5 Things to Know About HSMAI Lifetime Honoree Harris Rosen

Harris Rosen has never forgotten the power of first impressions. It’s something he learned during his very first job in the hospitality industry, working the front desk at The Barclay — today the InterContinental New York Barclay Hotel — the summer before his freshman year at Cornell University’s School of Hotel Administration.

“Back then, the front-desk position was divided into two areas — reception and information,” Rosen said in a recent interview with HSMAI. “I began my career as an information clerk, meeting and greeting guests, providing pertinent hotel and NYC visitor information. Subsequently, I earned the role of reception clerk and began formally welcoming and registering patrons of the hotel. This early experience provided me with a keen insight into the importance of imbuing a warm and inviting first impression to make guests feel most welcome to the hotel. I have never forgotten this concept and to this day stress the importance of a genuine welcome and sincere greeting from all of our staff to our guests.”

Those would be guests of Rosen Hotels & Resorts, the portfolio of nine properties in Orlando, Florida, that Rosen founded, owns, and operates — the first one purchased in 1973. His name is also on the University of Central Florida’s Rosen College of Hospitality Management as well as the Harris Rosen Foundation, which supports scholarships and other community programs throughout Orlando. He’ll be honored for his many years of service with HSMAI’s Albert E. Koehl Award for Lifetime Achievement in Hospitality Marketing, which will be presented at the Adrian Awards Dinner Reception and Gala in New York City on Jan 22

“I am very honored and humbled, especially as this recognition is bestowed upon by my hospitality peers,” Rosen said. “I value the acknowledgment by my colleagues and will continue to work hard and to promote our collective efforts for the continued growth and betterment of our much-beloved industry.”

Here are five things we learned from our interview with Harris Rosen:

1. It took a while for him to put his name on things. “Early on, my company’s portfolio of hotels consisted of a series of loosely held franchise arrangements. It was not until the mid-1990s that I realized the potential for rebranding what is now my Rosen Hotels & Resorts Inc. collection. The Rosen brand emerged as a result of our studied decision to concentrate our entire hotel inventory in the Orlando market. Currently, we operate as a single-destination, independent brand and compete mightily with the well-known major hotel brands.”

2. He thinks marketing has evolved — to a point. “In the early days, radio, print, television, street-team guerrilla efforts, and word of mouth served as the primary marketing channels. Over time, while many of these concepts still remain in play, much of our world has gone digital. Social media has proven an imperative addition, while progressive marketing techniques continue to evolve. When it comes to clients, building one-on-one relationships has always been and will always be of paramount importance to our company and continues to be best accomplished with in-person meetings both at events hosting clients at our hotels and by our attendance at important industry trade shows.”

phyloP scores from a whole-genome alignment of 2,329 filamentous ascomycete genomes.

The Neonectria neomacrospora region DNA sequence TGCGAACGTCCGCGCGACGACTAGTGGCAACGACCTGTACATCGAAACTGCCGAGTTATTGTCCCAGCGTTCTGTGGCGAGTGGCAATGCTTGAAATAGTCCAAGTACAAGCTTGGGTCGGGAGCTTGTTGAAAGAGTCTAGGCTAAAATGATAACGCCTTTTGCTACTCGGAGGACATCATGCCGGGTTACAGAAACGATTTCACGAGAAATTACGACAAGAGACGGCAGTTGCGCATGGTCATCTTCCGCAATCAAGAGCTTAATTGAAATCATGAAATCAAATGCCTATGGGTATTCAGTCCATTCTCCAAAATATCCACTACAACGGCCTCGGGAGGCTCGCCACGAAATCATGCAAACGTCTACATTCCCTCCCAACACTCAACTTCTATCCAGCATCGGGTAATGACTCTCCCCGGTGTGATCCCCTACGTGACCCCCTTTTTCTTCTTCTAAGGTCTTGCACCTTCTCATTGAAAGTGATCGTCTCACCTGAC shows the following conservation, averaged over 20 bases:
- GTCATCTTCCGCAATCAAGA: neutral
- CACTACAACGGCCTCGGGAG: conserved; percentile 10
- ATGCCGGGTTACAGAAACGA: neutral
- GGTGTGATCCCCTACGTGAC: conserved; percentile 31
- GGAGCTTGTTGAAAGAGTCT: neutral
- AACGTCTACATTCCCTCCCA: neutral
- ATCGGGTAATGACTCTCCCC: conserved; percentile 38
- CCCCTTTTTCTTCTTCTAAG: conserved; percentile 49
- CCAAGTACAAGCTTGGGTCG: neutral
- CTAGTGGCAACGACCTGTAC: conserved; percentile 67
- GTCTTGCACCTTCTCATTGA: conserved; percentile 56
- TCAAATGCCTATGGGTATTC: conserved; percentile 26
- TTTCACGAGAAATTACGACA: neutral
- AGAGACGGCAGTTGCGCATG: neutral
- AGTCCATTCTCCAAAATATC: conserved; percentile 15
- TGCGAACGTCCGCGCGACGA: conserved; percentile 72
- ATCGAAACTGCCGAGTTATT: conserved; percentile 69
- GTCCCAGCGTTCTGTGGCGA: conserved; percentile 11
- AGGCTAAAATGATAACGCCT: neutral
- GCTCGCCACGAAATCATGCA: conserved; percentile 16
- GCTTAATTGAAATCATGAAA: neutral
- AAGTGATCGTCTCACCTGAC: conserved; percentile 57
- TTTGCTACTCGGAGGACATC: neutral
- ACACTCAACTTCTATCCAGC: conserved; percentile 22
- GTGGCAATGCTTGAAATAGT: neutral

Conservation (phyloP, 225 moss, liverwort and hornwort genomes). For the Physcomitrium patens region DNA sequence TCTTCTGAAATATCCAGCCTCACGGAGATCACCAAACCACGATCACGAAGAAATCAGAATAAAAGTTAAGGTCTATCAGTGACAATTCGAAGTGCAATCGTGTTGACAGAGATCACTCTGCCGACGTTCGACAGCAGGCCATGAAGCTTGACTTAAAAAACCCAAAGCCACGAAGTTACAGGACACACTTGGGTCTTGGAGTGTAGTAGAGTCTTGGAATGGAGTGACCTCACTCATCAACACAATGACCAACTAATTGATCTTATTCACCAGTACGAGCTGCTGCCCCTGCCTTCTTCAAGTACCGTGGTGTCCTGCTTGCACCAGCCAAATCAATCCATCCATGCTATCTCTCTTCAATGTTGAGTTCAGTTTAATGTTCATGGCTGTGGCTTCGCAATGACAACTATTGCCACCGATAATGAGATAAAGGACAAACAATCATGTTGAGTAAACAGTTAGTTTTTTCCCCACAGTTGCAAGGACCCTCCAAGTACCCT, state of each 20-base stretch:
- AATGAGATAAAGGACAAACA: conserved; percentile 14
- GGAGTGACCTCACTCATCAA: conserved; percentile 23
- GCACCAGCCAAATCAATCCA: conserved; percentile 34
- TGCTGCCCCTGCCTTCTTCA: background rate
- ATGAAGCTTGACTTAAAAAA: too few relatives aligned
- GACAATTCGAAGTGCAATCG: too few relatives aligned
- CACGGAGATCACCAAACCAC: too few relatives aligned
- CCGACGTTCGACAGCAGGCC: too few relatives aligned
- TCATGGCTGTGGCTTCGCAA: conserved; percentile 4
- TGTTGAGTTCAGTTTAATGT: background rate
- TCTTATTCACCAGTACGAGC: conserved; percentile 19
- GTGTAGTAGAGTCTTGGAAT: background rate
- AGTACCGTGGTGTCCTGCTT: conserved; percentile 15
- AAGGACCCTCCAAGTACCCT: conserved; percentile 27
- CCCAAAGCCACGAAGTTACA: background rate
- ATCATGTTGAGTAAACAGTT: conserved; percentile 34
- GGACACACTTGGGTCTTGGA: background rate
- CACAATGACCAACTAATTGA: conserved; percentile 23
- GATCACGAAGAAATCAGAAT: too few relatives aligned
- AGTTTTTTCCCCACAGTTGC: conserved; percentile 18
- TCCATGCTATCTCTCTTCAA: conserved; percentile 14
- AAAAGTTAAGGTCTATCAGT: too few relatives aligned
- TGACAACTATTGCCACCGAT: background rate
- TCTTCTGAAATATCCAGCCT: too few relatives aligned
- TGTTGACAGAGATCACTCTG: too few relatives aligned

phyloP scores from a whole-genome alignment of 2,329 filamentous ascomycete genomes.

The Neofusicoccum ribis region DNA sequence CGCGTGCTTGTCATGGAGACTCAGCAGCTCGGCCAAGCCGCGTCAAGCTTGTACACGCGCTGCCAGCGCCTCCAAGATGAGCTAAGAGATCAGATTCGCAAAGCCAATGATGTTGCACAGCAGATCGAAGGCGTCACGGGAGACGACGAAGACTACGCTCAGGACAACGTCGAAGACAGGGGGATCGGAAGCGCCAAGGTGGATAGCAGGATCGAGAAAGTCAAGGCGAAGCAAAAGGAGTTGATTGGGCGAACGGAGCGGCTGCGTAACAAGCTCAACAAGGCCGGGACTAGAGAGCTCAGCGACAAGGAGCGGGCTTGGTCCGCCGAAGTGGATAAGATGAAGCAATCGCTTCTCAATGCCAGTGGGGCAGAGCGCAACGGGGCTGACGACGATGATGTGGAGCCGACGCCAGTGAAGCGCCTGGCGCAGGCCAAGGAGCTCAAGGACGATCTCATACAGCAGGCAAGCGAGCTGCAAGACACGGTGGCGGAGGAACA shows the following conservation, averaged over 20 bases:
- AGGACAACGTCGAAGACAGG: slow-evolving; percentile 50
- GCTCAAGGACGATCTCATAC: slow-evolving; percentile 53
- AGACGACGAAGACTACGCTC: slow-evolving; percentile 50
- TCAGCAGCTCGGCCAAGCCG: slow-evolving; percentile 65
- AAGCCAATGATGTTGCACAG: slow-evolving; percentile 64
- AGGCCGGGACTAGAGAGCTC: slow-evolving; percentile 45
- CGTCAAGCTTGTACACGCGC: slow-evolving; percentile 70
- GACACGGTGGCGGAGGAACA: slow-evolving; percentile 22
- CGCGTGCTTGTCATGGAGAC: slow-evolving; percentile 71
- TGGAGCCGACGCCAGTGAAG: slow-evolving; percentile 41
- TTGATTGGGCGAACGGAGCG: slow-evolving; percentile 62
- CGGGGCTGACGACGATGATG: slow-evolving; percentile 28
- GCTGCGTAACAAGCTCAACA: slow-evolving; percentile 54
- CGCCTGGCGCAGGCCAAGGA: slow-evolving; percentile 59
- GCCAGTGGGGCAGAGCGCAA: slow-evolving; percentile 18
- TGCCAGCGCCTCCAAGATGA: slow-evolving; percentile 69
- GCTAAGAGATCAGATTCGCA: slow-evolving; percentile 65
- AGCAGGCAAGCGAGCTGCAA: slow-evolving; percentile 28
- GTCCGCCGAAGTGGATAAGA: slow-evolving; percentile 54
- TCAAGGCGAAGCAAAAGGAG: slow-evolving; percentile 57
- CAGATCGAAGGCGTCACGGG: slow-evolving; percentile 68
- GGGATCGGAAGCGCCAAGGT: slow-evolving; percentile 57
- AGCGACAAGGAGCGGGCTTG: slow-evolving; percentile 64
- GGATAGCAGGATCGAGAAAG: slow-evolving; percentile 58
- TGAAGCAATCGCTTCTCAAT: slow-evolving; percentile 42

3. His approach is simple. “My sense for the secret to hospitality marketing is that there is no secret. A clear message directed to the interests and nuances of each target audience is of paramount importance. Well-scripted, concise messaging that is reflective of your organization’s core values always rings loud and clear. I have discovered that providing a personal glimpse into our company culture and showcasing our vast array of philanthropic initiatives sheds a bright light on what we are all about. In the end, I believe that, in addition to commonality of purpose, clients gravitate toward organizations that demonstrate a genuine caring for them and the community for which they serve.”

4. Speaking of caring: He does. A lot. “The Harris Rosen Foundation was established as a result of my personal success in the hospitality industry. I have reaped rewards far beyond those I could have ever imagined, and giving back, for me, was a logical response. The foundation provides for a wide variety of philanthropic endeavors predominantly focused on education. Two of my most cherished community efforts are the Tangelo Park and Parramore programs. These two initiatives in particular directly benefit youngsters from underserved communities with a head start through free preschool and encouraging them to graduate high school by providing the promise of a free education at a vocational or technical school or college at a Florida public institution. This includes tuition, room, board, and books. The link between my personal success, the hospitality industry, and our desire to help others is evident.”

5. He’ll never be done. “My career has been, and continues to be, a wonderful journey. I have been blessed beyond my wildest dreams. Over the years, I have been able to purchase and develop what is now my nine-property, 6,700-guest-room portfolio. There are so many things that I sought to accomplish along the way, many of which I have seen through to fruition. I surmise that additional development via expansion to my existing properties and potential new buildings will continue to remain a part of my dreamscape. My appetite will never be satiated, particularly as it relates to expanding my philanthropic initiatives. Additional hotel development and/or acquisitions are certainly calling; however, I am equally passionate in creating even more opportunities to help others.”

Categories: Marketing
Insight Type: Articles